Roosevelt Island Cherry Blossom Festival

The cherries blossomed late in 2018. But once the did, they were glorious.

To celebrate the cherry blossom season, every year, Roosevelt Island holds a Japanese cultural event with music, dance and performances. I loved the Taiko Drumming, and I wasn’t the only one. That long line you see above, was to catch the aerial tram to Roosevelt Island. I’d never seen such a long line at the station before – nor such crowds on tiny Roosevelt Island.

April 21st, 2018

Charles Towne Landing

In 1663, a group of eight aristocratic Englishmen received an amazing gift from their king: a giant piece of North America’s Atlantic coastline called ”Carolina”. King Charles II’s land grant gave these men – known as the ”Lords Proprietors” – millions of square miles of land between present-day Charleston and the Pacific Ocean. According the the king’s degree – but without permission from the native people already living here – these group of English lords assumed almost king-like power over the soon-to-be-formed colony of Carolina. 

It was 1670, when the Lords landed here and went on to establish the birthplace of the Carolina colony. Aboard their ship, were a group of free men and a few women, as well as slaves brought from Barbados, but descended from centuries-old cultures and kingdoms of West Africa.

Today, Charles Towne Landing is a State Historic Site introducing visitors to the brutal beginnings of Charleston – a city built on slavery and land appropriation – with an exhibition space appealing to history aficionados of all ages, a replica 17th-century cargo ship one can board and explore, wonderful gardens with an oak alley, trails for hiking, a natural habitat zoo… in short so interesting, they had to kick us out at 5 p.m. because they closing!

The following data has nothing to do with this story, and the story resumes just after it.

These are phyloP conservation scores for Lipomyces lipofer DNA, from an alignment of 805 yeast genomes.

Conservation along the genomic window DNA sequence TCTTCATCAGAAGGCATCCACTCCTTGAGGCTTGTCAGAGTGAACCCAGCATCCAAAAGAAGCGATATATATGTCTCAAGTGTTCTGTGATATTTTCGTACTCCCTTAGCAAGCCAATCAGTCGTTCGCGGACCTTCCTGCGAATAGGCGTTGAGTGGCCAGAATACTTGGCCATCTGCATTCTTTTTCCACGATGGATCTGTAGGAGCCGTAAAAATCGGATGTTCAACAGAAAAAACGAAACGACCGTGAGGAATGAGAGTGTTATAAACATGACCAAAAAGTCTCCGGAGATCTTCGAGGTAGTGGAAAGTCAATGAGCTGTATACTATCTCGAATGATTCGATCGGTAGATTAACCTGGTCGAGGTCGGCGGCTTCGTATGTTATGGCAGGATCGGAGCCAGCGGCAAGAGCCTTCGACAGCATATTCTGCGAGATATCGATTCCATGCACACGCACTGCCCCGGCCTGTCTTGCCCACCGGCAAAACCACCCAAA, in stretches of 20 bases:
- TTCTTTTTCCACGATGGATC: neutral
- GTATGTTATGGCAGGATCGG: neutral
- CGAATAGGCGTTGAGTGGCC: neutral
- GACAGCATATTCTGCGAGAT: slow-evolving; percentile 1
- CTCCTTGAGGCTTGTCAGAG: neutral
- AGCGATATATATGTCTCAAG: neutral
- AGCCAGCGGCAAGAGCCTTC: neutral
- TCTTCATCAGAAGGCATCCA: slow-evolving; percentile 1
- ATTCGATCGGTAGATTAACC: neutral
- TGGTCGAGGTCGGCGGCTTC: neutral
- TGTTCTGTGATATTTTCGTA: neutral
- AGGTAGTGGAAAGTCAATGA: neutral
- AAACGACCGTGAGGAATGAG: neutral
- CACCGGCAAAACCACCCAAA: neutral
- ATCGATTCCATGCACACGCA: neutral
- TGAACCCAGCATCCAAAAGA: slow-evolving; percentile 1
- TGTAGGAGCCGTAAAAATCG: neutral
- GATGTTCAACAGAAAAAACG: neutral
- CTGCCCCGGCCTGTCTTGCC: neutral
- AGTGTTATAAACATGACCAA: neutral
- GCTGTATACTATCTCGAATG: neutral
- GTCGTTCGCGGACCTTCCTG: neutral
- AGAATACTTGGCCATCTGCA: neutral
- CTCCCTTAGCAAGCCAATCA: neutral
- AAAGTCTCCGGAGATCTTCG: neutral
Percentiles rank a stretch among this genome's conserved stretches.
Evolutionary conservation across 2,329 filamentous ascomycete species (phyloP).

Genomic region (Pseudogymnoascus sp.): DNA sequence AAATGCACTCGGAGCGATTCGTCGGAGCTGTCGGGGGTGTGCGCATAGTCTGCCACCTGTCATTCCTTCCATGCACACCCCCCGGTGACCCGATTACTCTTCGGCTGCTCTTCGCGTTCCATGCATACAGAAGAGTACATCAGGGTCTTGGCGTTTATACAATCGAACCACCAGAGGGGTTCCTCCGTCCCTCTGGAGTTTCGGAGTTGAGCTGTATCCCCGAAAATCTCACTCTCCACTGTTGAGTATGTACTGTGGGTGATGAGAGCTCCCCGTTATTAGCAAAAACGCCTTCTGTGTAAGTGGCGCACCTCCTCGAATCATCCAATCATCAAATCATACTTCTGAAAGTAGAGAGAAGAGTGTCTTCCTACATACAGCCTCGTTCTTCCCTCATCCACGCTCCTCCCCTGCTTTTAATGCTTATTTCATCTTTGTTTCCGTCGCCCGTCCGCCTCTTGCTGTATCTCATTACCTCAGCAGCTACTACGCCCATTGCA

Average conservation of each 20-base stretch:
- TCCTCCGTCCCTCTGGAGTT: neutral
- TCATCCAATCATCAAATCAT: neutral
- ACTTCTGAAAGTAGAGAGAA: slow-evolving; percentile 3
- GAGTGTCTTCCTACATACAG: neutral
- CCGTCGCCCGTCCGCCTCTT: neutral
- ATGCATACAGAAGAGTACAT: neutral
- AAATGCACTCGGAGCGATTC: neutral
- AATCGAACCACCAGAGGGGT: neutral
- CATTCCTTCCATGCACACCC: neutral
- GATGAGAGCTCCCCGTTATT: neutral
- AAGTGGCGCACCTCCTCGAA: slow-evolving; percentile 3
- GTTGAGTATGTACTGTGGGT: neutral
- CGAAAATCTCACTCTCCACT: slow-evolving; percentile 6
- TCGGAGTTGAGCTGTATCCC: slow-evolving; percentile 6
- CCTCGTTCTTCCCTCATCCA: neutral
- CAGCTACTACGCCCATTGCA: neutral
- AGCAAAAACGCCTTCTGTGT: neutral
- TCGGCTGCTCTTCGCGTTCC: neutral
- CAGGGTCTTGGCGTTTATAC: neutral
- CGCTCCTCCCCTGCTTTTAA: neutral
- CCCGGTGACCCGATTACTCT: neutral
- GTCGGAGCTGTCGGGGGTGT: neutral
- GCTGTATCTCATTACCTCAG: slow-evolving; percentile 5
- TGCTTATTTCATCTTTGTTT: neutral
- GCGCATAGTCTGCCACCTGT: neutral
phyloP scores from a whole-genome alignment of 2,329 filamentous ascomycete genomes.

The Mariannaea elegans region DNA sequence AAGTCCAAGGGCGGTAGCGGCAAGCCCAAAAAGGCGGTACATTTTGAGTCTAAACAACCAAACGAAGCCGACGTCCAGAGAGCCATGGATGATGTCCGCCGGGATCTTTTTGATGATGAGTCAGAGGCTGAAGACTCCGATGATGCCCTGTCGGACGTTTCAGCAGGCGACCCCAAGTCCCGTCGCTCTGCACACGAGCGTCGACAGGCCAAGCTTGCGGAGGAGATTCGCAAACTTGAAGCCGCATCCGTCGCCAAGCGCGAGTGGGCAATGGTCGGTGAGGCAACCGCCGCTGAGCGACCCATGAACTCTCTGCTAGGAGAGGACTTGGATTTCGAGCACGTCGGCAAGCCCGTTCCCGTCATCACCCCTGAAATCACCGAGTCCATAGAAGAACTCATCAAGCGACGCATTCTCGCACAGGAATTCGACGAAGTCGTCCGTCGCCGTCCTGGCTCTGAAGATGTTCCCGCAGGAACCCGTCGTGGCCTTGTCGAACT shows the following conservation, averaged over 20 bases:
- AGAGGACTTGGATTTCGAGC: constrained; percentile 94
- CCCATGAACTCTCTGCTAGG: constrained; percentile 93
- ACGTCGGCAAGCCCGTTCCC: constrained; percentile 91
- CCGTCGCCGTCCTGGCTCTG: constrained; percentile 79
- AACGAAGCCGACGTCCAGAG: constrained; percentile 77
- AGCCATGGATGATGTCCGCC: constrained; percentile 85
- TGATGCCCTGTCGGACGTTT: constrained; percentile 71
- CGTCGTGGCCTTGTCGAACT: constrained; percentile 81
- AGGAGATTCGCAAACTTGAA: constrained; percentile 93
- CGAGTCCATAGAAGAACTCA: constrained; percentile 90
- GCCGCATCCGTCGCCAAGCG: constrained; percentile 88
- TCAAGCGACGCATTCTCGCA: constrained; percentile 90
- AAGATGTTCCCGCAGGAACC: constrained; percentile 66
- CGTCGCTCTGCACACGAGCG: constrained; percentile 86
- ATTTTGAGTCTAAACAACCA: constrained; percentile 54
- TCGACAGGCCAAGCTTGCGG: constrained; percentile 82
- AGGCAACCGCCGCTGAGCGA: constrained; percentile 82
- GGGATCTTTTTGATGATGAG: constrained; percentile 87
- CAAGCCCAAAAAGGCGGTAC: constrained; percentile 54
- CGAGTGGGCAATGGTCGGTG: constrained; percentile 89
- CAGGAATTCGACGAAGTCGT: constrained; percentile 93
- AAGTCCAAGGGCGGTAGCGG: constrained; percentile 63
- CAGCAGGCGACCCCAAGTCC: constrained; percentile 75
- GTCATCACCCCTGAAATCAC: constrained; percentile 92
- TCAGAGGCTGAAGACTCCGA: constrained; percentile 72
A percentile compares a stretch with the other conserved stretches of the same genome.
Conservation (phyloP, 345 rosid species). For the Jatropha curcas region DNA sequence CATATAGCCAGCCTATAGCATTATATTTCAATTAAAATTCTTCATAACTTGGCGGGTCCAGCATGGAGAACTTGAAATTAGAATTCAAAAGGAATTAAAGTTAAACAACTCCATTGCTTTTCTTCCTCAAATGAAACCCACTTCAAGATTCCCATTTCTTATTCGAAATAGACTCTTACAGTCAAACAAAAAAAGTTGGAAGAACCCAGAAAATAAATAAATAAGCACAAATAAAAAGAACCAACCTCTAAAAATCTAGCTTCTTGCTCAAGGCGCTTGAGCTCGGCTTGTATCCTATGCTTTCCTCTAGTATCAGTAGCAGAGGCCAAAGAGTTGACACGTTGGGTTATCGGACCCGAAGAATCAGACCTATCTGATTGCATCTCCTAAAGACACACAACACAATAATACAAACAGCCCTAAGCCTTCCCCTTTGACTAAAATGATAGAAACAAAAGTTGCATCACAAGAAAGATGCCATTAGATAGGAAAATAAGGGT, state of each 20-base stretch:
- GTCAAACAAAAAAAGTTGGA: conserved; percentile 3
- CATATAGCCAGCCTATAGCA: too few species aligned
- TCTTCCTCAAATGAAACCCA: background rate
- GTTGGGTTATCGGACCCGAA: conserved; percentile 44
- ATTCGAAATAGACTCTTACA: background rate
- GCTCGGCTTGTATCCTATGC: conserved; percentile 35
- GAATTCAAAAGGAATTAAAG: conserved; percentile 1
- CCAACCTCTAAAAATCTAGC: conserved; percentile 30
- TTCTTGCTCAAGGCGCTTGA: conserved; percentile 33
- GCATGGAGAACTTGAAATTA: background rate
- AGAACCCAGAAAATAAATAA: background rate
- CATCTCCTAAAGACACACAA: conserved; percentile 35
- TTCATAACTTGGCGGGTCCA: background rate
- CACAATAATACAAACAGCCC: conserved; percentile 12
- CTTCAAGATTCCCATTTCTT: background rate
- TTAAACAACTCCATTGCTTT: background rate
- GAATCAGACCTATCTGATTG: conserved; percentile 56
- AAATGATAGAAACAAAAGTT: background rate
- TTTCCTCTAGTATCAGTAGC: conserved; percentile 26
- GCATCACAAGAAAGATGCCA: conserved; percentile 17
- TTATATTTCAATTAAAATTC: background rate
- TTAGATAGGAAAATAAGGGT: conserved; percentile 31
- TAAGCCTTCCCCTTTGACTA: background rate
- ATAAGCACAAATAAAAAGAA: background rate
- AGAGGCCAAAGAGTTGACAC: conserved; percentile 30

Charles Towne Landing State Historic Site

Charleston, SC

April 13th, 2018

Private Edgar Perry [aka Edgar Allan Poe]

The time Poe spent on Sullivan’s Island may have been short but it stayed with him forever, feeding his imagination and stories he wrote years later, such as “The Gold-Bug,” published in 1843. A story that follows Mr. William Legrand, a man of an ancient Huguenot family who found refuge on Sullivan’s Island where he was bitten by a bug of a brilliant-gold colour… or, was it real gold…?

But Sullivan’s Island didn’t forget Poe either; for all these years later, we can still walk along Poe Avenue, or Raven Drive, or even satisfy some of our basic needs with a hamburger and a beer, in Poe’s Tavern.

Poe’s Tavern @ Sullivan’s Island, SC

April 12th, 2018

Fort Moultrie on Sullivan’s Island

Where on June 28th, 1776, William Moultrie, commander of the 2nd South Carolina Regiment, and 400 soldiers, bravely fought off British warships trying to occupy Charleston during the American Revolution.

Where an 18-year-old Poe, enlisted in the Army under the pseudonym Edgar Allan Perry, was stationed for 13 months, until December 1828.

And where the water is so dangerous you must stay out of it, or be fined $1040 – not a penny more, not a penny less.

Fort Moultrie, Sullivan’s Island, SC

April 12th, 2018